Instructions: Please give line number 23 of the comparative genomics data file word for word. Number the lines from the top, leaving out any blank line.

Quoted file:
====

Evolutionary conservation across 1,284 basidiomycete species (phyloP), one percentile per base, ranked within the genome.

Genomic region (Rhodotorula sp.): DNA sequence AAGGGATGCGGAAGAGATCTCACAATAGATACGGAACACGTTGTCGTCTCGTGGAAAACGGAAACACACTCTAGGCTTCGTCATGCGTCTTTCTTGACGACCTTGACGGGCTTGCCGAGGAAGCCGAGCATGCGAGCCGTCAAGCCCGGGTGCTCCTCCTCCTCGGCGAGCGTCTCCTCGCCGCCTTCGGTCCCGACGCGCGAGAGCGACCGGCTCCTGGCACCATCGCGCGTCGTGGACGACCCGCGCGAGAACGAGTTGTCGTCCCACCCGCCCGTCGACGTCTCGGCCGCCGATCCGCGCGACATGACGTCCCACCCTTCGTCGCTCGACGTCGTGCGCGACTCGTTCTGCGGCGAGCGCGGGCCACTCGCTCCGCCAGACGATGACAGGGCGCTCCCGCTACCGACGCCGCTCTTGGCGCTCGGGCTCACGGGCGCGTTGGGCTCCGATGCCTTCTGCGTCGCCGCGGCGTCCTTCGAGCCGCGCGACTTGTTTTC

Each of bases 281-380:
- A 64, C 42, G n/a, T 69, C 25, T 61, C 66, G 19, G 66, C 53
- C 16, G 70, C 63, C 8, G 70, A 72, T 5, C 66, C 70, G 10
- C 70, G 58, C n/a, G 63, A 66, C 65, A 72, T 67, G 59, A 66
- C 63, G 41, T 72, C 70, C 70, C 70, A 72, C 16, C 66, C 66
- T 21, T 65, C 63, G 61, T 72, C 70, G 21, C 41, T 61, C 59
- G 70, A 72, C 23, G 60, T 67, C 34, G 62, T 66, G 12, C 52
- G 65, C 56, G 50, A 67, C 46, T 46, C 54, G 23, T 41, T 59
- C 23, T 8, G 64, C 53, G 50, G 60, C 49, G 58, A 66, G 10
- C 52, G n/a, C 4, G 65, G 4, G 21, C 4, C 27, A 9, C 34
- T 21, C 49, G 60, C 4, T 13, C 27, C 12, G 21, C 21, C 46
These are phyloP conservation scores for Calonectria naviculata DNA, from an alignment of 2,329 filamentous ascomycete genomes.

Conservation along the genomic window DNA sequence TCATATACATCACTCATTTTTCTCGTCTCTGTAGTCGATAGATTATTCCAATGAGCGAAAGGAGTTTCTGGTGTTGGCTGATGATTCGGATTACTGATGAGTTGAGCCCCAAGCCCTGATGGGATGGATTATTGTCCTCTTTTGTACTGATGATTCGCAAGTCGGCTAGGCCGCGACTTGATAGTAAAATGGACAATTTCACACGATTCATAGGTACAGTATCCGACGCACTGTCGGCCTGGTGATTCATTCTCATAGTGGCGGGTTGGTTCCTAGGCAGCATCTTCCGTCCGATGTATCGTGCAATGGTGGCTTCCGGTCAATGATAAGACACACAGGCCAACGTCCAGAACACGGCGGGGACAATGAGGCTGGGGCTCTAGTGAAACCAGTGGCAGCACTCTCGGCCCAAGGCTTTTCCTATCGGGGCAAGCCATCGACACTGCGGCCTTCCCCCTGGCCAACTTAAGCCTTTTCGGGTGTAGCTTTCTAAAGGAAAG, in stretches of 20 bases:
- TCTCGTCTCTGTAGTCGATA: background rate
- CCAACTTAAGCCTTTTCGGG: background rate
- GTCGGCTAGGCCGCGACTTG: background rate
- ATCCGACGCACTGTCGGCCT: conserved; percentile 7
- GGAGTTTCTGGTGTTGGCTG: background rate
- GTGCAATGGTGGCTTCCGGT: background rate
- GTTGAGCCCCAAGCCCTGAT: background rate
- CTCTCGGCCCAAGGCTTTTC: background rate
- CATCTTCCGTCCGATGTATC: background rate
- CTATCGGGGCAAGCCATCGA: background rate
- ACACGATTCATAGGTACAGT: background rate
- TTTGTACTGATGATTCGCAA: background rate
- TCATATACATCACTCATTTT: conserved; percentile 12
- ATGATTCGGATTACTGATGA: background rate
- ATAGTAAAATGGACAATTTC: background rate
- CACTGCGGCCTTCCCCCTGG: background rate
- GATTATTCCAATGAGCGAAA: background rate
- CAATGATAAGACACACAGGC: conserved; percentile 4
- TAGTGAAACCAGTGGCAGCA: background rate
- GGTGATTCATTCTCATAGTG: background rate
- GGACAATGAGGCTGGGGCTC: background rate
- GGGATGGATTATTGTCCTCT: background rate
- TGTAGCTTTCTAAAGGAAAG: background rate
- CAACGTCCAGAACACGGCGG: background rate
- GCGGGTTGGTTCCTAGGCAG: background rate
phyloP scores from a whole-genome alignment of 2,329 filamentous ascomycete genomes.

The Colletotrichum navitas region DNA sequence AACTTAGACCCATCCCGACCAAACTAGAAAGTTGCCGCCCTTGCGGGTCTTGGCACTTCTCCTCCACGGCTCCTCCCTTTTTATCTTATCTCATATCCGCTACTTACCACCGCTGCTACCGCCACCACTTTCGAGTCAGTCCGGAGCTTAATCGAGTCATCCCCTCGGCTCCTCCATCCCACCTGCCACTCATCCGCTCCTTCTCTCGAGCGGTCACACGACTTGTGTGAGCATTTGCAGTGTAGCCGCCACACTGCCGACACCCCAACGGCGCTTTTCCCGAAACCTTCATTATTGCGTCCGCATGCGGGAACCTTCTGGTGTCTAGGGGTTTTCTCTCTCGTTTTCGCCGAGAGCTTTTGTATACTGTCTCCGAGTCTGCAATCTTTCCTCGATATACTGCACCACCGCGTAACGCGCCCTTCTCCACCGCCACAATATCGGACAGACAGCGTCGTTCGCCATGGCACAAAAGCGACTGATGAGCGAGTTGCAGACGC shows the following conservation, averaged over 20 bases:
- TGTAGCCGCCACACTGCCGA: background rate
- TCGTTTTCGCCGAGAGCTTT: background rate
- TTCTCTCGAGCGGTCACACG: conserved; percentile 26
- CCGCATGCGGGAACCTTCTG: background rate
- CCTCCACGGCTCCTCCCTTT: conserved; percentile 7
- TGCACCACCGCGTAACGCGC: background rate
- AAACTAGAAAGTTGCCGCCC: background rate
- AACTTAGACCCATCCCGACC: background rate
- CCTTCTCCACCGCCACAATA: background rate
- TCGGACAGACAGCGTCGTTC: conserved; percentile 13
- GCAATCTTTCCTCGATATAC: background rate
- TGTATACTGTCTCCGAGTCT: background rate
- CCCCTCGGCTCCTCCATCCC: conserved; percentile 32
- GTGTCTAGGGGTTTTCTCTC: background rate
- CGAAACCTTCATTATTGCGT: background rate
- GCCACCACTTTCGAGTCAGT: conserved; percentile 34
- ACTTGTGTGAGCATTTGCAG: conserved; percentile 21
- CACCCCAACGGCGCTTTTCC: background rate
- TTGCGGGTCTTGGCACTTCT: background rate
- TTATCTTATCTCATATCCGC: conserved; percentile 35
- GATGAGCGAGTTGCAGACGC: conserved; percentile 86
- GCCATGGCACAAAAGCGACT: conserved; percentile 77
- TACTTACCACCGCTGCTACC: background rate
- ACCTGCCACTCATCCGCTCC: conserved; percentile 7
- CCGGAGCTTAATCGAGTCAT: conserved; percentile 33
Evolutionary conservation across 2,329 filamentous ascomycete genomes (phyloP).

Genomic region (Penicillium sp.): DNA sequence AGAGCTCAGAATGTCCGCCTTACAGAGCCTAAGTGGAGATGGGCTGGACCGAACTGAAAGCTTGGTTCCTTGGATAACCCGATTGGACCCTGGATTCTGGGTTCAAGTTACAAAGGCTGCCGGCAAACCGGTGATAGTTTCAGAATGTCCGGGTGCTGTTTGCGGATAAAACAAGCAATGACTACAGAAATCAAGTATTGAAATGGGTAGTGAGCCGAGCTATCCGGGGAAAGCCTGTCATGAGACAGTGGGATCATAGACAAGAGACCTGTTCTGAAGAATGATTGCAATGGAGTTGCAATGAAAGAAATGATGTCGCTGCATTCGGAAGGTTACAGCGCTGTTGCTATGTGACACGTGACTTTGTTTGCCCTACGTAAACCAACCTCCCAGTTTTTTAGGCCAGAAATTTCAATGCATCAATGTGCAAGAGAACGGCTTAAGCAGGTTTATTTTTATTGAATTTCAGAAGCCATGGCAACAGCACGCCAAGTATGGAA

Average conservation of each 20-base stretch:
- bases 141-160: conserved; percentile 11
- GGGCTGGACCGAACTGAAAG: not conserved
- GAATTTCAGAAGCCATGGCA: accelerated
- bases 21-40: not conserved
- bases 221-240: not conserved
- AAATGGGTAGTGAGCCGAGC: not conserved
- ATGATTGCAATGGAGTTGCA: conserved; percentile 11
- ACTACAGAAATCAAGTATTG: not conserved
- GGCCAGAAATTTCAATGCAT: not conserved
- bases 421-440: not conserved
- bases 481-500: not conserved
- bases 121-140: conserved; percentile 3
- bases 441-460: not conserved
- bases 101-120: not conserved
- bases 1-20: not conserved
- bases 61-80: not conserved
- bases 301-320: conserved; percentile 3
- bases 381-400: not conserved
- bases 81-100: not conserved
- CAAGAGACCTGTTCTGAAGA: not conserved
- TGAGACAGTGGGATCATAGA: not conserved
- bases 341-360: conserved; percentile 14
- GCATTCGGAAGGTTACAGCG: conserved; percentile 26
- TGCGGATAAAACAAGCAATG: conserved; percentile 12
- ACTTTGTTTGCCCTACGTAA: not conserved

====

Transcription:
- CTCTCGGCCCAAGGCTTTTC: background rate